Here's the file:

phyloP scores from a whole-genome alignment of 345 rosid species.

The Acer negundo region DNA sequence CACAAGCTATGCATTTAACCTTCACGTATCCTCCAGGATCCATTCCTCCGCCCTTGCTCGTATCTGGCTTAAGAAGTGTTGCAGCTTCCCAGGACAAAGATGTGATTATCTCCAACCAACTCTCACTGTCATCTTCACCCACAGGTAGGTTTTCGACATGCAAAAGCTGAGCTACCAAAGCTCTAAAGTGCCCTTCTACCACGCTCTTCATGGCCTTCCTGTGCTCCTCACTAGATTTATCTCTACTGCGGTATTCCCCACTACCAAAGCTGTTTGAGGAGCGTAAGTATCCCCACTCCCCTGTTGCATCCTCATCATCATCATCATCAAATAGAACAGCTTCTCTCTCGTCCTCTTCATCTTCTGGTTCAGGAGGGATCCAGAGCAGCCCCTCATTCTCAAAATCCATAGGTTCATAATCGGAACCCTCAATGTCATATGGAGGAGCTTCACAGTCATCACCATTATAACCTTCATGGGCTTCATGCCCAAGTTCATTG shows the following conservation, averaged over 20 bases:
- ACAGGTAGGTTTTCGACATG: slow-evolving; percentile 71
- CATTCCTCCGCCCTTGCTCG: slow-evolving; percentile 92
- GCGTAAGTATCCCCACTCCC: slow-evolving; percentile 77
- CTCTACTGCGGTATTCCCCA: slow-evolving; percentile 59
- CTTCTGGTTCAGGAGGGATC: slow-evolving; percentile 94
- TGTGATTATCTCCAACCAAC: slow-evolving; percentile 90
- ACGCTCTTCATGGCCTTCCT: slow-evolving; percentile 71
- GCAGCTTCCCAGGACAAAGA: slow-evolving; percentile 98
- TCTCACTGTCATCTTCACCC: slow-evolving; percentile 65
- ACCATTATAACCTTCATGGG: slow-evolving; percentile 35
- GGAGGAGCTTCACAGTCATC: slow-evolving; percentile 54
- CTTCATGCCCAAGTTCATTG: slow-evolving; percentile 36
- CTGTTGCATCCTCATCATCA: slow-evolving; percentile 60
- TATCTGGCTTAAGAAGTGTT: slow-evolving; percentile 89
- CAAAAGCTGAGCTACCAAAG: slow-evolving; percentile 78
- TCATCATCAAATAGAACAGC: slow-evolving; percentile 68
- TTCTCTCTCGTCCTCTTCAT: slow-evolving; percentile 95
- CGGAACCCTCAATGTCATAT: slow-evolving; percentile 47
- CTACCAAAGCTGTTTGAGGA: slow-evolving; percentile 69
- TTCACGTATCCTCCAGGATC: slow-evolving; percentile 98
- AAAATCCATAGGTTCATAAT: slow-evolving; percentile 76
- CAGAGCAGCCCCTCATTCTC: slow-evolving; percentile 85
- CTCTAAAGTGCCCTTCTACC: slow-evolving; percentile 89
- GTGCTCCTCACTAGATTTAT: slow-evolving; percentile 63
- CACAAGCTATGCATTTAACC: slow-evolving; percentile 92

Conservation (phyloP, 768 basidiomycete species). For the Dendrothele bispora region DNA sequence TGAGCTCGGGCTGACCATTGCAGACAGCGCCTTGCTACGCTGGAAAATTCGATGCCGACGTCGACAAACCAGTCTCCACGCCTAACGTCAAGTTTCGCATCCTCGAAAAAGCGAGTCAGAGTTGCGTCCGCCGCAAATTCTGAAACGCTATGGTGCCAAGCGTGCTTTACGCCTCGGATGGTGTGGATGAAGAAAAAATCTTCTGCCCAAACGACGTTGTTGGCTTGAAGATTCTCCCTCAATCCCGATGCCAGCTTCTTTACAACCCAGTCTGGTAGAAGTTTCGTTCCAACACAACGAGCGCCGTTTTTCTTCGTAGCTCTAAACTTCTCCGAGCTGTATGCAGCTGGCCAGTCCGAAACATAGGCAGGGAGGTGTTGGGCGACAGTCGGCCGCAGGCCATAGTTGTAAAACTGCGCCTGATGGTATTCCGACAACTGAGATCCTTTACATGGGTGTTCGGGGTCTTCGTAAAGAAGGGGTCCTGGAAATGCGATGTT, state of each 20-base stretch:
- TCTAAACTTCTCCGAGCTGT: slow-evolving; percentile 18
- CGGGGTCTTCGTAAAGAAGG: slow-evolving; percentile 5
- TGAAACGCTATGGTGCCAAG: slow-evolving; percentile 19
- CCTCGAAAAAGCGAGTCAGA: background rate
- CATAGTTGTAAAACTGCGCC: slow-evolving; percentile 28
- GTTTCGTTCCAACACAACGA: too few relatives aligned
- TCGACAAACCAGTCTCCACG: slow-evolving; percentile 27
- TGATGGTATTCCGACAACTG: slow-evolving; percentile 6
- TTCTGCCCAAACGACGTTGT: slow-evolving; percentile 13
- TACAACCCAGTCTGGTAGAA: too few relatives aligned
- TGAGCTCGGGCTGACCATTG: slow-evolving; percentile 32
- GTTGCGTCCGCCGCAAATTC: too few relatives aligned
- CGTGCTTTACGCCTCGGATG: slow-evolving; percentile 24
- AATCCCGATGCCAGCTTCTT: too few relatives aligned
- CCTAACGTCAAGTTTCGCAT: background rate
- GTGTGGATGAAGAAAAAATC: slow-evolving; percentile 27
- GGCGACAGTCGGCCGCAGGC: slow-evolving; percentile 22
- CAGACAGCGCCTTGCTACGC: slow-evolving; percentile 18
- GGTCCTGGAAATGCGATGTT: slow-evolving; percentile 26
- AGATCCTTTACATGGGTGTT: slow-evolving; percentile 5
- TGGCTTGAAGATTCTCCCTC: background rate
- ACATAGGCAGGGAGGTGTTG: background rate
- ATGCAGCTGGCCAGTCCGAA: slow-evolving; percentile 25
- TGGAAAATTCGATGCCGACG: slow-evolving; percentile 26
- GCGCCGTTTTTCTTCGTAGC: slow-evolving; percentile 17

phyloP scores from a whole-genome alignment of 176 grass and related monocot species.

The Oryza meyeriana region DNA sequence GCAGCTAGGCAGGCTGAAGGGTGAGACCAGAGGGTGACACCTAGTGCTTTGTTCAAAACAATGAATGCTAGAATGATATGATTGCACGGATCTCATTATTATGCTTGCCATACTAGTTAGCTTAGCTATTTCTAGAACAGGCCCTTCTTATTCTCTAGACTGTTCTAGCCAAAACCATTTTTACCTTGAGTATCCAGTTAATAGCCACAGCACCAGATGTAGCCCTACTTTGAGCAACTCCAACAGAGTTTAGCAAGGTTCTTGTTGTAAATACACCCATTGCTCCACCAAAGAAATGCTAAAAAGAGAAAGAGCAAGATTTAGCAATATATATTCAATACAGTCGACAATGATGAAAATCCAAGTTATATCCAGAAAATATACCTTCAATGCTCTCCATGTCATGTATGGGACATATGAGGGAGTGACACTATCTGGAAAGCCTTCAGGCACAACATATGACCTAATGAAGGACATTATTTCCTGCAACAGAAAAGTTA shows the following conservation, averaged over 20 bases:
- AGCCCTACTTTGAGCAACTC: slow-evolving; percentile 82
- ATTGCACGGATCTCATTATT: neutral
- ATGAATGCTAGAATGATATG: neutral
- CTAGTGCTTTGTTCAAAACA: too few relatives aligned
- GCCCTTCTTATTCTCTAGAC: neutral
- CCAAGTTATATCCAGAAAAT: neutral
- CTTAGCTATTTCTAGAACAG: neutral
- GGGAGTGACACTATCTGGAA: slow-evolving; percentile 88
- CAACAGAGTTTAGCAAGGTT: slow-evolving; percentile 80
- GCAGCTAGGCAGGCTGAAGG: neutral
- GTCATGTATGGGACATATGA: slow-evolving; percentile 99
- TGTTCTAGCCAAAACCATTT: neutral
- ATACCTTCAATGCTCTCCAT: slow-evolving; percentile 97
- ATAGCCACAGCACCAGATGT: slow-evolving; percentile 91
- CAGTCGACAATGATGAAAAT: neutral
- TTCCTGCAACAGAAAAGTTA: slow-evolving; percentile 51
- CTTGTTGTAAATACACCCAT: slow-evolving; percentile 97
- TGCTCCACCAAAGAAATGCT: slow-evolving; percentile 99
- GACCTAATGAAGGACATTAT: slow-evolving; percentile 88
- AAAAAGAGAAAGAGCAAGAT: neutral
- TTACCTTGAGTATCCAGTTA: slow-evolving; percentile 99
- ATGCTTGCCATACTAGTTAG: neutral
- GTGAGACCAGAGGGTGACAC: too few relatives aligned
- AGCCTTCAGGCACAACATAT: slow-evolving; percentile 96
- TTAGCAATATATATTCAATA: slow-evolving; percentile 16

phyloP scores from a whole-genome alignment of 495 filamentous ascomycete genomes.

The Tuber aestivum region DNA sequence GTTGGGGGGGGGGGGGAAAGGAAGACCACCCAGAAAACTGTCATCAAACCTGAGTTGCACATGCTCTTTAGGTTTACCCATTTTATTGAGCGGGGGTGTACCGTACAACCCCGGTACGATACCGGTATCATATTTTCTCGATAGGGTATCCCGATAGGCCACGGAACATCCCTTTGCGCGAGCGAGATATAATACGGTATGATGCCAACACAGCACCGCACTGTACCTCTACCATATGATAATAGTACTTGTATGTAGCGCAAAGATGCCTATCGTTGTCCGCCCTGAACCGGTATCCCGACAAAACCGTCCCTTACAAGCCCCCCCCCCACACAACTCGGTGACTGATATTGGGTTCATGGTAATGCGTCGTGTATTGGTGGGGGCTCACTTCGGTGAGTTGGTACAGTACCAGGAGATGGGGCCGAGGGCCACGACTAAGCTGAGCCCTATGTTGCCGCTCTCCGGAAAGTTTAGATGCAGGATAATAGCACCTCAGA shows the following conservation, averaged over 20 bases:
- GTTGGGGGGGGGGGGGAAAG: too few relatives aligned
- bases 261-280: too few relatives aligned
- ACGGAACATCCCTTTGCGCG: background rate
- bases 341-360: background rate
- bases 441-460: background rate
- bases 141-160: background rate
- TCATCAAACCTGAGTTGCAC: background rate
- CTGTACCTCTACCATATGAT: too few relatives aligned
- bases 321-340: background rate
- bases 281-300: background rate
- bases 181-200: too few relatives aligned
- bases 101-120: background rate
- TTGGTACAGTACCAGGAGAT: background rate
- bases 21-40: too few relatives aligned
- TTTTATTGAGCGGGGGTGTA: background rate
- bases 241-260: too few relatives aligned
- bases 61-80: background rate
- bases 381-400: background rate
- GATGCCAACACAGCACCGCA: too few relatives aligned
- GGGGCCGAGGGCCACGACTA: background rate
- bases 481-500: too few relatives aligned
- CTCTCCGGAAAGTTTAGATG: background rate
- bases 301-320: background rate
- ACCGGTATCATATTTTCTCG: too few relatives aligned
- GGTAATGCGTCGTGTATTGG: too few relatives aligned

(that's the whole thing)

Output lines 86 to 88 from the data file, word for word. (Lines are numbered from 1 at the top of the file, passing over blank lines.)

- bases 341-360: background rate
- bases 441-460: background rate
- bases 141-160: background rate